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By Felicia J. Persaud

News Americas, MIAMI, FL, Fri. Oct. 19, 2018: For those who believe the confirmation of Justice Brett Kavanaugh is “water under the bridge” and we should all move on, get ready for the tsunami.

As Kavanaugh settled in for his first week on the Supreme Court last week, he showed his true colors and exactly whose side he was on in an immigration case that came before the bench regarding the jailing and deportation of immigrants for crimes committed years earlier.

At issue is a federal law that calls for mandatory detention and possible deportation of “criminal aliens,” including legal immigrants convicted of crimes ranging from violent felonies to simple drug possession.

The law says the Homeland Security secretary “shall take into custody any alien” with a criminal record that could lead to deportation “when the alien is released.”

The question really is Does the 1996 immigration law require that the government immediately transfer a criminal alien from criminal custody to immigration custody in order for the Government to subject the criminal alien to mandatory detention without a bond hearing?

The key word in the 1996 law being challenged by the American Civil Liberties Union, (ACLU), on behalf of people who entered the country illegally, tourists or students who overstayed their visas and lawful permanent residents, is the “when.”

The lead plaintiff in this case, Mony Preap, had come from Cambodia as a child and been a lawful resident since 1981. He was taken into custody for two convictions for possessing marijuana in 2006, but an immigration judge later canceled his deportation and he was released. He is now fighting deportation again.

The government has countered that narrowly construing the statute, as Preap proposes, would contradict Congress’s intent to reduce the growing threat to public safety posed by dangerous “criminal aliens” and their high risk of flight.

The outcome of this case has implications for the Government’s ability to detain immigrants without a bond hearing under the law following their release from criminal custody and affects the ease with which the Government can initiate deportation proceedings against immigrants.

The United States Court of Appeals for the Ninth Circuit, in San Francisco has already concluded that the law requires mandatory detention only if the federal authorities take immigrants into custody soon after they are released.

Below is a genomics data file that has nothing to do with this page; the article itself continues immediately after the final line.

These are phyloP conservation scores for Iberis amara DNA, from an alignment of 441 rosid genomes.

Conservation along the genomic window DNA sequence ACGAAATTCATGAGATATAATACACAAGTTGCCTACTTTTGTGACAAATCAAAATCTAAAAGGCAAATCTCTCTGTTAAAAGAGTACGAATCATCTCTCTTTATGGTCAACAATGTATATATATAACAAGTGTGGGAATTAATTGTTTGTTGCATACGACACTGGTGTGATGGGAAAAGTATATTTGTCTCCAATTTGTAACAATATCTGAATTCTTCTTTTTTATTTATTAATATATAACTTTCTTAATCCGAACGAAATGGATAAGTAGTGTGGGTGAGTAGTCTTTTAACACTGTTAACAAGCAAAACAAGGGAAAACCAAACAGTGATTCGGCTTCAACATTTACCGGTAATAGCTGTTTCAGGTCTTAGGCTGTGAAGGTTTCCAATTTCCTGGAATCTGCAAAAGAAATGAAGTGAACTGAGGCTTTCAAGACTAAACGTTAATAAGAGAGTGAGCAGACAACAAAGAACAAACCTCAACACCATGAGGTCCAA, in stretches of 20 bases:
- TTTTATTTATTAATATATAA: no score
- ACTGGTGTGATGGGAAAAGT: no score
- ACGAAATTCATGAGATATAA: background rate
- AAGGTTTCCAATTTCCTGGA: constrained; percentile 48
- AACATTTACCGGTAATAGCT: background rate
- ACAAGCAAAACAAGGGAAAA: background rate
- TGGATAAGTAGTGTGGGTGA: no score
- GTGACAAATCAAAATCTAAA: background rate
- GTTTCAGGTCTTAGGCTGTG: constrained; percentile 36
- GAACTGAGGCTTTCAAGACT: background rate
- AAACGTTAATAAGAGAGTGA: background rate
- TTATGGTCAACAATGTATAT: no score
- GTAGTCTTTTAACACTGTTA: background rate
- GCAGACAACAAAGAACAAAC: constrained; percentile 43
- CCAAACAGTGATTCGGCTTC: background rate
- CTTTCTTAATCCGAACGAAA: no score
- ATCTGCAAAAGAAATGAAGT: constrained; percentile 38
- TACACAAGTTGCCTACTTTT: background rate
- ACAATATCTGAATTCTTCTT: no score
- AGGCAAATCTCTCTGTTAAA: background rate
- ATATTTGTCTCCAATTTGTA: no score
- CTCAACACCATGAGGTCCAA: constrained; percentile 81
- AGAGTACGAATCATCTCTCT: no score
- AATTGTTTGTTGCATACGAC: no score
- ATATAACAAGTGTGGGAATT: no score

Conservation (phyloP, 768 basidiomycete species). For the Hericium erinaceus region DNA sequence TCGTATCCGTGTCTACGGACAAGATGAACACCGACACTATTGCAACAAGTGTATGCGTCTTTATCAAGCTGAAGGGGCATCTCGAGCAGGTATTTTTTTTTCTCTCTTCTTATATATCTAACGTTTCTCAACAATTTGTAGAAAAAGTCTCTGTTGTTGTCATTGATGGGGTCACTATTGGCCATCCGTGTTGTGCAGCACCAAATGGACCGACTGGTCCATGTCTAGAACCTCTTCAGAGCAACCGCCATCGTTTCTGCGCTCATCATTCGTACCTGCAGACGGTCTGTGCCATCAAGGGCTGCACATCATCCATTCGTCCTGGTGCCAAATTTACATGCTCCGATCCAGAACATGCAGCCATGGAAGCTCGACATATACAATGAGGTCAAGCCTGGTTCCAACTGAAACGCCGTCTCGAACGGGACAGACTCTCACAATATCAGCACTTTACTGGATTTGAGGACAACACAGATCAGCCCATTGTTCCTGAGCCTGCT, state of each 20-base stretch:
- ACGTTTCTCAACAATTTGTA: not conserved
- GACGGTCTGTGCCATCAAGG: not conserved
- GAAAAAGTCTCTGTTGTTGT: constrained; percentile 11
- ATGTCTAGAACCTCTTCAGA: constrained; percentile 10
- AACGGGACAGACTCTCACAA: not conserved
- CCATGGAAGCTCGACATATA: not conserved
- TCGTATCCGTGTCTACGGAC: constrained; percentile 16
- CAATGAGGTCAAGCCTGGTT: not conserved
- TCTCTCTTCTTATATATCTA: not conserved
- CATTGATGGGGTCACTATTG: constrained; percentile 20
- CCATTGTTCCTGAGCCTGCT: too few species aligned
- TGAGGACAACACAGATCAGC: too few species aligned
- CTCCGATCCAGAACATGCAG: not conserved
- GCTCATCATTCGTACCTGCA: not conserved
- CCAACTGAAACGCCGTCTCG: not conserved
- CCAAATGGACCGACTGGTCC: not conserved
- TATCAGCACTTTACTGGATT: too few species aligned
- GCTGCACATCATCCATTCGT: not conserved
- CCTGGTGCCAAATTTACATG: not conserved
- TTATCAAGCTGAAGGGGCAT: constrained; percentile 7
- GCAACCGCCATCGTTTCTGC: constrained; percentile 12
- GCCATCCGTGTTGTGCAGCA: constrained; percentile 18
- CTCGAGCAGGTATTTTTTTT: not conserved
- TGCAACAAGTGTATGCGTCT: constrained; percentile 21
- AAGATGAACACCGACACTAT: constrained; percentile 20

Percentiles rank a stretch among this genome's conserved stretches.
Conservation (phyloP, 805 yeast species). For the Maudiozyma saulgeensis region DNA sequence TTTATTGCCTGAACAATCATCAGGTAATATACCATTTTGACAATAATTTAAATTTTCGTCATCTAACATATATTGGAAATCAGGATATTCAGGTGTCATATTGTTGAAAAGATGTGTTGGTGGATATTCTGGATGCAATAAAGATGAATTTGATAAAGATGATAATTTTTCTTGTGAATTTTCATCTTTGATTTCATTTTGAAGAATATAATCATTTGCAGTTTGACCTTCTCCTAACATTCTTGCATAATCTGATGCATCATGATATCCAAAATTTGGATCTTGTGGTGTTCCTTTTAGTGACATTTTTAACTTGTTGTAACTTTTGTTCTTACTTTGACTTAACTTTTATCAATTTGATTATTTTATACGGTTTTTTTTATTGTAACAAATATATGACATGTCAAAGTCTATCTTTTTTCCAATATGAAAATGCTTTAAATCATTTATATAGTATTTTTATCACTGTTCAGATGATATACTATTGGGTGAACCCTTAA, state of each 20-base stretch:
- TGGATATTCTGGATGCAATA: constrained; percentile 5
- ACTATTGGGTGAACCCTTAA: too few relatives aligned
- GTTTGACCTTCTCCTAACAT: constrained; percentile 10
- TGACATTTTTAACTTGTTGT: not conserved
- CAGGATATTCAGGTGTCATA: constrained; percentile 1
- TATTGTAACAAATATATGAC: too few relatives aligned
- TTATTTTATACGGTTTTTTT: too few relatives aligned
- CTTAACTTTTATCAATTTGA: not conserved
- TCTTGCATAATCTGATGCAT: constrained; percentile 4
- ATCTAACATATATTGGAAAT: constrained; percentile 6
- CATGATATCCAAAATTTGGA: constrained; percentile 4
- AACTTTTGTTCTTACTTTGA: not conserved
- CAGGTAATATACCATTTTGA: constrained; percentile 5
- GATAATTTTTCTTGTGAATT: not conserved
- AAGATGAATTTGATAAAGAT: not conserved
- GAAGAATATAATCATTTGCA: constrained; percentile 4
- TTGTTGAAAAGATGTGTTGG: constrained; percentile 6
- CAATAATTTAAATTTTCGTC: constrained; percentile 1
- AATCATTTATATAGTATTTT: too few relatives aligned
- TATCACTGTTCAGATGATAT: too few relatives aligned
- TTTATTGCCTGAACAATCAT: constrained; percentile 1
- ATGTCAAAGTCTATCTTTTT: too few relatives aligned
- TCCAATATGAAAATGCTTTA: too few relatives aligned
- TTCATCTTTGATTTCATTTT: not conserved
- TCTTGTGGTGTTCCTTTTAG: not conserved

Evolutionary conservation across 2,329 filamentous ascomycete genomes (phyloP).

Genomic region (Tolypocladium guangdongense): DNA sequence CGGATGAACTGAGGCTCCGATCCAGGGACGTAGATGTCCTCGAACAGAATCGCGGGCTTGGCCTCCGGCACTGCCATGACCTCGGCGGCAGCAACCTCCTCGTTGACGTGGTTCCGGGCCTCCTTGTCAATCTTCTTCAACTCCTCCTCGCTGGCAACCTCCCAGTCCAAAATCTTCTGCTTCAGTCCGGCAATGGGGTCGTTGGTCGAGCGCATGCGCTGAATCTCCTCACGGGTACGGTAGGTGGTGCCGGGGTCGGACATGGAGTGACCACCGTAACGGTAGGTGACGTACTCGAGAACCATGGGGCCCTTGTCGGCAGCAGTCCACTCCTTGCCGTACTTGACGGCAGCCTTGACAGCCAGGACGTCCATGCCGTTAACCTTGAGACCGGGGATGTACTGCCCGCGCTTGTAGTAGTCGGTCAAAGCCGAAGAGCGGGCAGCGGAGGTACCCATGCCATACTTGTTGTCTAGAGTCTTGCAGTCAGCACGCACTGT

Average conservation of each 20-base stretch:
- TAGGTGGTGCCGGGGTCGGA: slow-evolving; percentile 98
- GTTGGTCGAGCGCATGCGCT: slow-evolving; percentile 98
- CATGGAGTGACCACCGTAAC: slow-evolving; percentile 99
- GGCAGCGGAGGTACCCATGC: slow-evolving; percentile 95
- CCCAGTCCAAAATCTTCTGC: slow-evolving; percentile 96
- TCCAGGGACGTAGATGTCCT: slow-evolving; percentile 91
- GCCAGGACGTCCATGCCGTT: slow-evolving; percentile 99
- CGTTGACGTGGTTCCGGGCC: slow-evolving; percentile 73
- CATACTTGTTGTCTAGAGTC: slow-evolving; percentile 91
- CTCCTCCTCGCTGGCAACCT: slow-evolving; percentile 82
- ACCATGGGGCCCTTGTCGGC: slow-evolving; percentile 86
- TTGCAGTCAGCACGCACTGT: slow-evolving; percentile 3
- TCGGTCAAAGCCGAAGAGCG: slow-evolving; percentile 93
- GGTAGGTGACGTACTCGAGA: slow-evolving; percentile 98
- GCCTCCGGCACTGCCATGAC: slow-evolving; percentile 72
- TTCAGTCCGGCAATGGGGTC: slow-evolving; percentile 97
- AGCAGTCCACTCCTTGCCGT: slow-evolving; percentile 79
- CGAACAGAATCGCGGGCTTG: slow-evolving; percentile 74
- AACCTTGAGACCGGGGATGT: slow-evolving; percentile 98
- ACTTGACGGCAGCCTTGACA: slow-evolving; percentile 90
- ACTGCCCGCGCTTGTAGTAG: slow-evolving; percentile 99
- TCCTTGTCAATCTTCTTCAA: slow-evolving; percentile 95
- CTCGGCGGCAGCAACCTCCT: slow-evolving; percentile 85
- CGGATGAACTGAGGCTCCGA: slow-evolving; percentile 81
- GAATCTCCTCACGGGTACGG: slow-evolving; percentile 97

Cecillia D. Wang, the ACLU lawyer representing the immigrants challenging the mandatory detentions, said the law requires prompt action.

But Justice Kavanaugh has sided with the Trump administration and said the 1996 law put no time limits on the detentions it required.

“That raises a real question for me whether we should be superimposing a time limit into the statute when Congress, at least as I read it, did not itself do so,” he said. “What was really going through Congress’s mind in 1996 was harshness on this topic.”

Contrast that with Justice Neil Gorsuch, the other Trump appointed justice, said. He suggested that mandatory detentions of immigrants long after they completed their sentences could be problematic.

“Is there any limit on the government’s power?” Justice Gorsuch asked, which put the ball back into the court of the ACLU.

Justice Stephen G. Breyer also pressed the point, asking a lawyer for the federal government whether it could detain “a person 50 years later, who is on his death bed, after stealing some bus transfers” without a bail hearing “even though in this country a triple ax murderer is given a bail hearing.”

Justice Breyer said the solution was to allow immigrants detained long after release from criminal custody to have bail hearings. He said those would allow immigrants who were not dangerous and who posed no flight risk to return to their communities. “The baddies will be in jail,” he said, “and the ones who are no risk won’t be.”

Justice Kavanaugh disagreed saying: “The problem is that Congress did not trust those hearings. Congress was concerned that those hearings were not working in the way that Congress wanted and, therefore, for a certain class of criminal or terrorist aliens said, ‘No more.’”

This is where it gets petrifying for all immigrants in future similar situations like Preap. If Kavanaugh stays on the partisan side of the government and tilts the scales of justice in their favor, then this case means that not only can ICE show up at an immigrant’s door, arrest and detain them, but it could also mean they don’t get a bond hearing and are subject on ongoing mandatory detention and for how long?

Every immigrant should be afraid – be very afraid!


The writer is CMO at Hard Beat Communications, Inc. which owns the brands: NewsAmericasNow, CaribPRWire and InvestCaribbeanNow.

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